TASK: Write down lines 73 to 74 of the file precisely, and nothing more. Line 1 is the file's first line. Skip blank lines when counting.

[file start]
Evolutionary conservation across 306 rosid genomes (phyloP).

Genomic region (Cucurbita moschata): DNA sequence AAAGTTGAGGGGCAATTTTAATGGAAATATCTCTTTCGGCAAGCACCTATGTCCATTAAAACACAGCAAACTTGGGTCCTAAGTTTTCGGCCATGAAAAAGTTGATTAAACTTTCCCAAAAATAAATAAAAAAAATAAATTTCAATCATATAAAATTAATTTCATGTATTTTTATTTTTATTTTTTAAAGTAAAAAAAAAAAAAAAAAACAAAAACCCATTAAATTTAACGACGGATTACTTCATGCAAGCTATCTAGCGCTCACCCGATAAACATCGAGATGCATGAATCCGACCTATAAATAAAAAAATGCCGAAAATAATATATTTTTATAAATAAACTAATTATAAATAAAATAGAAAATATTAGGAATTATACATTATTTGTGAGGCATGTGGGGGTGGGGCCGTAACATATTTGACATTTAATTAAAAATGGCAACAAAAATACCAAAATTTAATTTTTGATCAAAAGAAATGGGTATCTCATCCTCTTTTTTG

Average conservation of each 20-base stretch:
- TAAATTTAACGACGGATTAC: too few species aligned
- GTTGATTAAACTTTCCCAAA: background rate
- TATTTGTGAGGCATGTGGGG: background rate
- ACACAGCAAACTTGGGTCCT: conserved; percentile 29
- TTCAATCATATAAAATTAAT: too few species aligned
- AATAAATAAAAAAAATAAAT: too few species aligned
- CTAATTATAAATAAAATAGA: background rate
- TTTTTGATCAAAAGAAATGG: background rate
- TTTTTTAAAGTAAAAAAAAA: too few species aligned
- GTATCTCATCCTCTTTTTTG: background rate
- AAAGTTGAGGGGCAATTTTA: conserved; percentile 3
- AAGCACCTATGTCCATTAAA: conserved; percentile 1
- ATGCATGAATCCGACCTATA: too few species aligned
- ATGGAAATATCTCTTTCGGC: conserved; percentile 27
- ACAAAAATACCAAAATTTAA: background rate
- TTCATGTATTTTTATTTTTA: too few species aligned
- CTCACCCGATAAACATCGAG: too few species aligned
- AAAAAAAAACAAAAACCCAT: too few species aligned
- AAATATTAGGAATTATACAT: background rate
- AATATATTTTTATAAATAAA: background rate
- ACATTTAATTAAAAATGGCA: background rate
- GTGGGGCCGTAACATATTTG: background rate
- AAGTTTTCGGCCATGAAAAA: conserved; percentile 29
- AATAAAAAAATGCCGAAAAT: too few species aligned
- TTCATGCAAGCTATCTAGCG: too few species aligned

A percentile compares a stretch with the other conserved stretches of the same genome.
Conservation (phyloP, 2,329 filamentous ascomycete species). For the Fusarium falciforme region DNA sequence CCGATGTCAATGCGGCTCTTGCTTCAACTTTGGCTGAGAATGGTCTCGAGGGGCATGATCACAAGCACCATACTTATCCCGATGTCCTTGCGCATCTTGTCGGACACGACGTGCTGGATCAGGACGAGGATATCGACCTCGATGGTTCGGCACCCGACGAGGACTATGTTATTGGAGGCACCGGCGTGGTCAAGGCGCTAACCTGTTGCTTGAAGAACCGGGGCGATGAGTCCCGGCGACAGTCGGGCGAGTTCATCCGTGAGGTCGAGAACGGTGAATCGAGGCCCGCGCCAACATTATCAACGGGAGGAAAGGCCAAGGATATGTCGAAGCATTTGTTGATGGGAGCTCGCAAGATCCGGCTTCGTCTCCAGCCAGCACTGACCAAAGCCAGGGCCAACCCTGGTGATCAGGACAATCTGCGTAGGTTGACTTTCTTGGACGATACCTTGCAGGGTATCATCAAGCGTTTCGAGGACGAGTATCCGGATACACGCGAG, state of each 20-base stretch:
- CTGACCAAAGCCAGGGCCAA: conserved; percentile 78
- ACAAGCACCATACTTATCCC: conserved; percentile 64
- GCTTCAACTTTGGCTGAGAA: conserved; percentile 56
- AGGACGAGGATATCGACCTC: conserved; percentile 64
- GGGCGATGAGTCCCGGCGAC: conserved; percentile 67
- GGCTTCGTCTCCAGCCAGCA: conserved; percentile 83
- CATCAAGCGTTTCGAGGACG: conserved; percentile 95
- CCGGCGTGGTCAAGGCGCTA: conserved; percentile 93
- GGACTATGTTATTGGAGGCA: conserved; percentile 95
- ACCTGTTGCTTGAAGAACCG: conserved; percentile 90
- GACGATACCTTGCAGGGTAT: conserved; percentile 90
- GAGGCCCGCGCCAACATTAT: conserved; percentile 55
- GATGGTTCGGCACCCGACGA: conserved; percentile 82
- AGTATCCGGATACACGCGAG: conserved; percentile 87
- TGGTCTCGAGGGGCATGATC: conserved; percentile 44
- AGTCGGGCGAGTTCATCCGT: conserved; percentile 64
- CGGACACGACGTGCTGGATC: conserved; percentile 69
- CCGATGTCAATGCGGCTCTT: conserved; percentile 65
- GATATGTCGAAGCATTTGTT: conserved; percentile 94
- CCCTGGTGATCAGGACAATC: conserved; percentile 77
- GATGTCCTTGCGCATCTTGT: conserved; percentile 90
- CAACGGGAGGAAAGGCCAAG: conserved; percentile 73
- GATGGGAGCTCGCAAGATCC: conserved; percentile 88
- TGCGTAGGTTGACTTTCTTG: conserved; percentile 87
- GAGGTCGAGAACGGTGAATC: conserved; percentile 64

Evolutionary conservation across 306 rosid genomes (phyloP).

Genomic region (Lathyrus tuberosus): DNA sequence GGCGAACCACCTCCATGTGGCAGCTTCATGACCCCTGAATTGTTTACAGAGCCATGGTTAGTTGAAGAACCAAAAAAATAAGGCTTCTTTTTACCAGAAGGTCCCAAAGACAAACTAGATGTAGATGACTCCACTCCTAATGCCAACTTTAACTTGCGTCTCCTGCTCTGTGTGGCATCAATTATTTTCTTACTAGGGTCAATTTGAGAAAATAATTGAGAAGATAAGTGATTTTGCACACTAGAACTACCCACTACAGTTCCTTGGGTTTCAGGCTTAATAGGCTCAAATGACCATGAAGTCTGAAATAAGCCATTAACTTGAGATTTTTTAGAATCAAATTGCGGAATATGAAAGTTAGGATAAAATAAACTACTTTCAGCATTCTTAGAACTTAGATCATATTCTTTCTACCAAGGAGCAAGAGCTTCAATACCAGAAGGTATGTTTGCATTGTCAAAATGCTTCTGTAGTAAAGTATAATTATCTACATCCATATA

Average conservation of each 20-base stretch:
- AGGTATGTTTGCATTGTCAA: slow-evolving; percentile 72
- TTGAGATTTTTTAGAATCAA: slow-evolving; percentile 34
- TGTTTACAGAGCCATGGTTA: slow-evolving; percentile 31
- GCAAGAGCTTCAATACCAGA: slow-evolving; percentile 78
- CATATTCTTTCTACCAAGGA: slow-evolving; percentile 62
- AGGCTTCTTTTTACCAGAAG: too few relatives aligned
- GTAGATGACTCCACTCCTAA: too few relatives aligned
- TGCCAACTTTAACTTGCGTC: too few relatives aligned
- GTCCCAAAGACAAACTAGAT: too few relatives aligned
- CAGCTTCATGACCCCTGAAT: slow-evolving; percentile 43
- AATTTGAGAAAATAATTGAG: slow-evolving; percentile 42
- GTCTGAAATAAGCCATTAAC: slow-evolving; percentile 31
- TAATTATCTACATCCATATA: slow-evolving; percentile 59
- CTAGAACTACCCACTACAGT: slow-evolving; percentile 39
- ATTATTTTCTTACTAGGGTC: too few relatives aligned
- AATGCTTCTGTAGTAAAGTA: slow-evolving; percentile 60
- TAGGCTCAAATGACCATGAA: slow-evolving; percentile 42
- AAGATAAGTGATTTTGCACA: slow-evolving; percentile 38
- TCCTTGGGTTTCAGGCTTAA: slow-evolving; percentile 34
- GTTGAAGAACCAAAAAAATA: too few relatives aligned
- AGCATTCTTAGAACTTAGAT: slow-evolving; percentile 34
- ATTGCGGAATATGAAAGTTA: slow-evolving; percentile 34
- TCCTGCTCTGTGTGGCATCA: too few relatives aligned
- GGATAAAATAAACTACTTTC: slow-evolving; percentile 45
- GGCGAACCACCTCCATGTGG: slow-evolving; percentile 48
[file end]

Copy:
- ATTATTTTCTTACTAGGGTC: too few relatives aligned
- AATGCTTCTGTAGTAAAGTA: slow-evolving; percentile 60